As you might have of heard, the narrative that “healthcare is a right” is front and center again. During the question phase of the recently held 2017 Miss USA Pageant, Washington D.C. representative (and ultimately, winner of this year’s crown), Kelly McCullough was asked if healthcare was a “right” or a “privilege.”
The gorgeous, talented, accomplished and brilliant McCullough (who happens to be a physical scientist at the United States Nuclear Regulatory Commission) stated that it was “definitely a privilege.” Of course, being that she represented D.C., the backlash was immediate. Beautiful, smart black women from D.C. are expected to adhere to the liberal Democrat Party ideology and follow the narrative to the letter. Stepping outside these rules is considered traitorous and an unspeakable crime.
She later backtracked due to the pressure. I suppose that she felt it was better to get with the program after a couple of brushes with the “nice career you got there, it would be a shame if it were to somehow burn up in a fire” type innuendos from the powers that be.
The claim that healthcare is a “right” is a classic liberal ploy. Once so labeled and believed, an organic response is simply to provide it. How can you deny anyone their “rights,” after all? Then the distribution of this “right” comes into play since healthcare is a finite resource. So for some, it will be made available free-of-charge, for others, it is subsidized, and for others, so sorry, it’s a right, but one you’ll have to pay for at the full retail price. Government loves to pick winners and losers when determining what they have declared “rights,” you see.
Healthcare is NOT a right. Here is a real litmus test for what a “right” is, (short of the “they come from God and are unalienable” test): Nothing that depends upon someone else’s labor to provide can ever be considered a “Right.”
No person has the right to another person’s labor. Period. We used to call that at worst, slavery, and at best, indentured servitude. In the first ten amendments to our Constitution that make up the Bill of Rights, none require the labor of another. Freedom of speech, to practice one’s religion, to keep and bear arms, not being subjected to unreasonable searches and seizures, etc., do not require the labor of another person. The Bill of Rights seems to follow the tenet of leaving one be and not meddling in the affairs of another.
With all this in mind, let’s play out the premise that healthcare is a right. One strident argument is that if healthcare is not considered a right, it will not be provided to those in need and “people will die.” How can you be for people dying?! You cold, heartless evil Republican and conservatives! OK. Fine. Let’s go with that, shall we? Let’s apply the very same premise to our 2nd Amendment.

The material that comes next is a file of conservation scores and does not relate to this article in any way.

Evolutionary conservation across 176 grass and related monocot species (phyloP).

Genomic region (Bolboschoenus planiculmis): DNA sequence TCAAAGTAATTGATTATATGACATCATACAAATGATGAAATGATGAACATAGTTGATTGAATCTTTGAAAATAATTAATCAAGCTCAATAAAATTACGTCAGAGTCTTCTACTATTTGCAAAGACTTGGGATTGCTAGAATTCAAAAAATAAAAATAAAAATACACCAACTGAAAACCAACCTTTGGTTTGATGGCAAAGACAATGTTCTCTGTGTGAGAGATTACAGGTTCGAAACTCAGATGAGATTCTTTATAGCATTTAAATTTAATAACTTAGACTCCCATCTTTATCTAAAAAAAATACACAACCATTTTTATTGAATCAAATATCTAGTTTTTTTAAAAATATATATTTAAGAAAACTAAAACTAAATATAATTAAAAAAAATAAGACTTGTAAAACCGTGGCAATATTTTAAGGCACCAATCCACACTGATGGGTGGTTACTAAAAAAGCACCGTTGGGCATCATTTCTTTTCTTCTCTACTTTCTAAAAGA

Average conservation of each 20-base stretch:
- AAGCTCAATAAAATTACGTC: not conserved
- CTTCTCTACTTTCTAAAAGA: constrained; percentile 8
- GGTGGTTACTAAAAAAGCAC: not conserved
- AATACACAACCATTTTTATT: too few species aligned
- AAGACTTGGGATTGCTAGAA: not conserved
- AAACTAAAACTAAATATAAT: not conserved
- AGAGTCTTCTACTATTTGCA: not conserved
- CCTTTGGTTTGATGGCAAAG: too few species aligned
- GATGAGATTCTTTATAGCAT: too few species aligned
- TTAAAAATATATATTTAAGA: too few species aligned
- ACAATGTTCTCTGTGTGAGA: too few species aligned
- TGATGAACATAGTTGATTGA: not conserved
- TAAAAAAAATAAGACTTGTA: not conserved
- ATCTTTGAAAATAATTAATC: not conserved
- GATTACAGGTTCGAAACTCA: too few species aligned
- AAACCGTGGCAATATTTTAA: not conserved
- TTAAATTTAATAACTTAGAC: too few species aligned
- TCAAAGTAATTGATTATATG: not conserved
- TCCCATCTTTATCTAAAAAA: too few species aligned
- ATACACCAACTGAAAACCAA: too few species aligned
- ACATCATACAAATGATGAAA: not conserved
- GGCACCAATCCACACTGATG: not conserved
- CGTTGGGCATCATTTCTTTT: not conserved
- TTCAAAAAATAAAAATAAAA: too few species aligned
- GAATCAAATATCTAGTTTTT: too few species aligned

Unlike healthcare, the right to “keep and bear arms” IS a right. It’s in the Bill of Rights. It’s the 2nd Amendment to our Constitution. The Supreme Court has secured it as settled law as well. It is unalienable. And it saves lives every day.
Now suppose you’re a single mother with three children living on the South Side of Chicago. You work two jobs, but you can barely pay your bills. You have no savings. Last week, a neighbor of yours was killed during a violent home invasion. You fear you might be next and know that you have the right to defend yourself and your family as it is laid out in the 2nd Amendment. The problem is, you cannot afford a firearm. You’re a law-abiding citizen with no criminal history and could easily pass a background check, but you simply do not have the money to purchase a gun.
Now, why shouldn’t the government either supply you with or subsidize your acquisition of a firearm? Isn’t it your RIGHT to “keep and bear arms”? If healthcare is a right, but you cannot afford it, the government intervenes with free services or subsidizes the purchase of insurance, right? Not having a firearm could result in death. In some precincts, this is not an unlikely scenario. Wouldn’t it “save lives” if the government were to help and step in to ensure the right to own a firearm?
Of course, while putting forth this premise, the ridiculousness of it becomes apparent. So does the assumption that “healthcare is a right.” It’s not.